Liberty in Australia: Monumental Stupidity™

Pictured: Malcolm Turnbull (Prime Minister of Australia) with a Chicken McNugget superimposed onto his face.
Pictured: Malcolm Turnbull (Prime Minister of Australia) with a Chicken McNugget superimposed onto his face.

Pictured: Malcolm Turnbull (Prime Minister of Australia) with a Chicken McNugget superimposed onto his face.

It should go without saying that, just as the extreme left wing can destroy freedom through censorship and virtue-signalling legislation, the conservative parties of the world can do just as much harm to the freedom of people.

In Australia, a ‘plebiscite’ created by the Liberal-National Coalition will act as a poll to determine whether people are for the right of LGBT couples to marry. To clarify, this is in no way legally binding, but is in fact, your stock standard ‘Are you for this?’ poll. This poll, however, will waste precisely 160 million dollars of taxpayer money (for what could have just been tacked on to a census taken by Australians last month). Furthermore, the initial waste of taxpayer money does not yet satisfy the monolithic government entities and as such, campaigns ‘For’ and ‘Against’ marriage equality will, without a doubt, waste more of the Australian people’s money.

The conservative ‘Liberal’ Party shall attempt to drain taxpayers of money for a simple attempt at placating those fed up with a system which has consistently failed them.

A person in Australia within a middle income bracket of 37,000 to 80,000 dollars per year is taxed $3,572 with an additional 32.5 cents tax for each dollar.

To clarify: We are wasting well over 160 million dollars on a makeshift poll that is already conducted on a widespread basis in Australia and simply could have been tacked onto the Census.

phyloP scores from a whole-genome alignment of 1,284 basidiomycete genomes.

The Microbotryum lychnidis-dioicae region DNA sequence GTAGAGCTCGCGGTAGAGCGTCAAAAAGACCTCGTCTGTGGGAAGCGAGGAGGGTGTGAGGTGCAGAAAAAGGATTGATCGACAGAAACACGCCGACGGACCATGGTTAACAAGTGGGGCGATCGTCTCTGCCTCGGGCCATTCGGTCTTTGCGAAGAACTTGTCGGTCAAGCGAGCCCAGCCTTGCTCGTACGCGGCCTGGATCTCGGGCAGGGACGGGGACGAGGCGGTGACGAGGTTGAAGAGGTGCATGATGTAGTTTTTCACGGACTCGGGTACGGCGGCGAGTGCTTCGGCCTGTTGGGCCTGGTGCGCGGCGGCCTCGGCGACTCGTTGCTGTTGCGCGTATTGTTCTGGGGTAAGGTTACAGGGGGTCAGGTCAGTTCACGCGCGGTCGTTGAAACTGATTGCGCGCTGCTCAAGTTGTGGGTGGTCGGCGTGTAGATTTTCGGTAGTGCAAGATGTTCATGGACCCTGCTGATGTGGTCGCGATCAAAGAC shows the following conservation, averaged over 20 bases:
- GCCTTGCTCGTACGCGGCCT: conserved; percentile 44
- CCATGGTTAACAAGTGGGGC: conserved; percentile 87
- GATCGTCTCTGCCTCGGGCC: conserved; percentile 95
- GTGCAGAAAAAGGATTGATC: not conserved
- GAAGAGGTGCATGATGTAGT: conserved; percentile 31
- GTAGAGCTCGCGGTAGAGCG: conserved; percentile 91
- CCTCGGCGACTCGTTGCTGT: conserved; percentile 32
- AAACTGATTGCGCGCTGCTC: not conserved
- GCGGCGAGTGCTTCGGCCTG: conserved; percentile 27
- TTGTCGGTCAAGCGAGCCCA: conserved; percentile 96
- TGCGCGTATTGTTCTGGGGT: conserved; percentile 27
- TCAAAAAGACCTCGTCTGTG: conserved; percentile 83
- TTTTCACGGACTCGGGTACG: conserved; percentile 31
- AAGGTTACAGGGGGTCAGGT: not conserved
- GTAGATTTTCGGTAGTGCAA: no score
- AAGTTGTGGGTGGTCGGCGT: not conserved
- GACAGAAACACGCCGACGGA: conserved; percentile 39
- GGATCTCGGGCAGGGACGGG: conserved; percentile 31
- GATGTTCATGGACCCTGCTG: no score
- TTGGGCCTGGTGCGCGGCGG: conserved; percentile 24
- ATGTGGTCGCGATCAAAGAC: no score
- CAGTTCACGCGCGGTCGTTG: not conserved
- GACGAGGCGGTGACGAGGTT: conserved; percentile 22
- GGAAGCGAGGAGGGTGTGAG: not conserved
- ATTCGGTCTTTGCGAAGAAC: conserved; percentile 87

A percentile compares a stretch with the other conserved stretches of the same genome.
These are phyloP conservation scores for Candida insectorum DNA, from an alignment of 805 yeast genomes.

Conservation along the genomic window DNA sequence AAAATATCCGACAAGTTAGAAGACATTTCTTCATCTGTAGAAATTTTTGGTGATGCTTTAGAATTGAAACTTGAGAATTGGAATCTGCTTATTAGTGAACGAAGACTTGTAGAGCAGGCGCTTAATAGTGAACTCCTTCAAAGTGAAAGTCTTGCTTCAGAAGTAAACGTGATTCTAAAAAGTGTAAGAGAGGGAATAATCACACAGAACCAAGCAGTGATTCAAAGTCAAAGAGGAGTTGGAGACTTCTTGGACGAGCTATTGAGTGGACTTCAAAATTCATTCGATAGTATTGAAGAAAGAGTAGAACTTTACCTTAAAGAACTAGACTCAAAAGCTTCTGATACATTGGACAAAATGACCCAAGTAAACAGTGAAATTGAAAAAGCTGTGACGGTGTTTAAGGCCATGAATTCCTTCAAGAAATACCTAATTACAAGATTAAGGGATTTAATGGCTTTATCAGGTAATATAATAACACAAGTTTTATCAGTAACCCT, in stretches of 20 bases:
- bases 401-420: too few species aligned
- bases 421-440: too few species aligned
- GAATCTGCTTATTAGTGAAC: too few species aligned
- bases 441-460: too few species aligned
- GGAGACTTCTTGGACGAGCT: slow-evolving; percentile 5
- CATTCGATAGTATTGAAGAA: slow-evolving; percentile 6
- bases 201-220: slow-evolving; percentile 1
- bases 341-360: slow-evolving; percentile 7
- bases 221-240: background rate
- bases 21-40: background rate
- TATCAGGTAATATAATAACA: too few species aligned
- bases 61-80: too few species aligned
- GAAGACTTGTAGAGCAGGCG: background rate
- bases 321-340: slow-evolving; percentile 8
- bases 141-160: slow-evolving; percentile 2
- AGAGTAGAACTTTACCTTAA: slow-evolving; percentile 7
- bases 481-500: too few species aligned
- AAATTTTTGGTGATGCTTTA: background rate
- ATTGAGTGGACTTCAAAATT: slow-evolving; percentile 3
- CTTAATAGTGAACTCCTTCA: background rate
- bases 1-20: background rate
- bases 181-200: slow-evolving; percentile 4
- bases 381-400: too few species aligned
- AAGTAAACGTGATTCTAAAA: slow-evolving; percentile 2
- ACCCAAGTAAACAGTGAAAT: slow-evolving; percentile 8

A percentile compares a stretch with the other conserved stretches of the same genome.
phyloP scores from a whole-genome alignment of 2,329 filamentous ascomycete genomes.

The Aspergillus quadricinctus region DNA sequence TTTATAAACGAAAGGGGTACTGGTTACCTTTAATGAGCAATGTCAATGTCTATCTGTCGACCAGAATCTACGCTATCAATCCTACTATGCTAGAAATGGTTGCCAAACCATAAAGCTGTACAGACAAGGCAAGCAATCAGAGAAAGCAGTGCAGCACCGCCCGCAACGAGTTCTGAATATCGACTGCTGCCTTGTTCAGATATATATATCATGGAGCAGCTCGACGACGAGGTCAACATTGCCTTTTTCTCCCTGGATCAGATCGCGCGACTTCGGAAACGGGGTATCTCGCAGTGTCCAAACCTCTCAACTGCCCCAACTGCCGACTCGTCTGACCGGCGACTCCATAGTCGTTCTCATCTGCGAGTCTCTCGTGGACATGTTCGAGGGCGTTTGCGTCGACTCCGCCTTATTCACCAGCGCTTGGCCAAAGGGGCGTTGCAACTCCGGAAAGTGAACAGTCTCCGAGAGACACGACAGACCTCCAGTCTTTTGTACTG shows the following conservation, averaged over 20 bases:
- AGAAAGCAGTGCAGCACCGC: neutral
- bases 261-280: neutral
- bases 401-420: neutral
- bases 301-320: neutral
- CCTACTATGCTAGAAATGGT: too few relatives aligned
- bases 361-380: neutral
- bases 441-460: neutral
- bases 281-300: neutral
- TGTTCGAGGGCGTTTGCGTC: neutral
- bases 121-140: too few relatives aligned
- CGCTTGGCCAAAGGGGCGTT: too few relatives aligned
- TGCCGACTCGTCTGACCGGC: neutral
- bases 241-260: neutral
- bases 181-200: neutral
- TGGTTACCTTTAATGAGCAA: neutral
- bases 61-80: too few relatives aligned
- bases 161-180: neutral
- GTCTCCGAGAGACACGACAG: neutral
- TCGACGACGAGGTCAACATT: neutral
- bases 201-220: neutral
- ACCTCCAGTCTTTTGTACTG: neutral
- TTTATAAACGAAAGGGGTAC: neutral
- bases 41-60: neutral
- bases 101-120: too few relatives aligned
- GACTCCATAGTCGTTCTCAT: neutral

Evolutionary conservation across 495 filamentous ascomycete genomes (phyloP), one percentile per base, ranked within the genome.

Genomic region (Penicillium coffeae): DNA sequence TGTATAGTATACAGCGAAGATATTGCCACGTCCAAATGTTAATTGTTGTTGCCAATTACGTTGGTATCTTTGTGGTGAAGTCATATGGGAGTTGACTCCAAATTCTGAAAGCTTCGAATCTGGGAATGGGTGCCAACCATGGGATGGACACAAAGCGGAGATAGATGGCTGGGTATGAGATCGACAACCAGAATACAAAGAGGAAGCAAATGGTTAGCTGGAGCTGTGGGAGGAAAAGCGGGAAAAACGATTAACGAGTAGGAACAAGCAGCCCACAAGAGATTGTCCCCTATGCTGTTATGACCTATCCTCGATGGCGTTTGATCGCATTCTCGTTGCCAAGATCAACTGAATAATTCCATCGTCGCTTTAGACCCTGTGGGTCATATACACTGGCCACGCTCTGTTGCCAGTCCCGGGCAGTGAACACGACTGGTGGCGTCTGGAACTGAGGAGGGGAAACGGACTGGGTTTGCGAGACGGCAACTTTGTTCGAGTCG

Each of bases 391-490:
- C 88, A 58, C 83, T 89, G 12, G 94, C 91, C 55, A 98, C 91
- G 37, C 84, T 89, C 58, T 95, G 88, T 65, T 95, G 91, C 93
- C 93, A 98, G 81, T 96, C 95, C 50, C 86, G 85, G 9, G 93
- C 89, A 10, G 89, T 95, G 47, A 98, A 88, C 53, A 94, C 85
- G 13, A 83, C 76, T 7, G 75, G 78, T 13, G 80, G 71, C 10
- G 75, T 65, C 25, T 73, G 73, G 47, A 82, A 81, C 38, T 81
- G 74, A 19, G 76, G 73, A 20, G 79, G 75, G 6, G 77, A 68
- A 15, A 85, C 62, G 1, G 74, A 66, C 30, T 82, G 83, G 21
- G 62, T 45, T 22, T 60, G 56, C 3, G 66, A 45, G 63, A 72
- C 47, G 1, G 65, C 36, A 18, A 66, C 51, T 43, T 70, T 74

James Raynes, a graphic designer, has estimated through crunching the numbers that the additional advertising to sway people on the plebiscite and the initial cost totals in at roughly 200,000,000 dollars. Raynes concluded that this would be equivalent to 311,284,046 Chicken McNuggets. This equates to 12.86 nuggets for everyone in Australia (although, discounting vegetarian and vegan people brings this number to 13).

This satirical piece has highlighted the disgusting abuse and hindrance of the government and inadvertently promotes the brilliance of a capitalist system. Through a laissez-faire society, there would be no limitations upon marriage besides consent from the parties involved, and the opinions of the populace would not be able to directly impact and influence the decisions of the individual.

Through the Pentagon losing 6.5 trillion dollars of taxpayer money in America, we can see a civilisation breaking apart at the seams of a government apathetic to the peons bellow them, and in Australia we see the breaking of civil liberties and the theft-through-taxation that is consequently used to placate those in need of a bond and unity on a new level.

Assuming it costs 150 dollars to get married through a licensed celebrant, we can deduct that without the government dominating unfairly over people’s lives, every taxpayer would save a tonne of money by not being forced to pay for a plebiscite. Without the state further peeping into people’s lives by forcing celebrants to carry licenses, we can assume that the average cost of a marriage between two people would be one hundred dollars without the expensive registration. This would leave fat wads of cash in the pockets of every day citizens.

What does the government lose through allowing people to be happy? Granted, the democratically-elected party distances themselves from LGBT communities, however, that shouldn’t negate people’s individual rights. Yet again, the pathetic and perpetual evils of collectivist thought clamp down on people’s wallets and liberties.

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David McManus

David McManus has an extensive background in youth politics and of advocacy with regards to the libertarian and anarcho-capitalist movements. David draws his values from the works of Stirner, Hoppe and Rothbard. He is currently a student in Australia with a passion for writing, which carries into a healthy zest for liberty-based activism. Despite an aspiring career in politics, he considers himself a writer at heart with a steady niche for freelance work.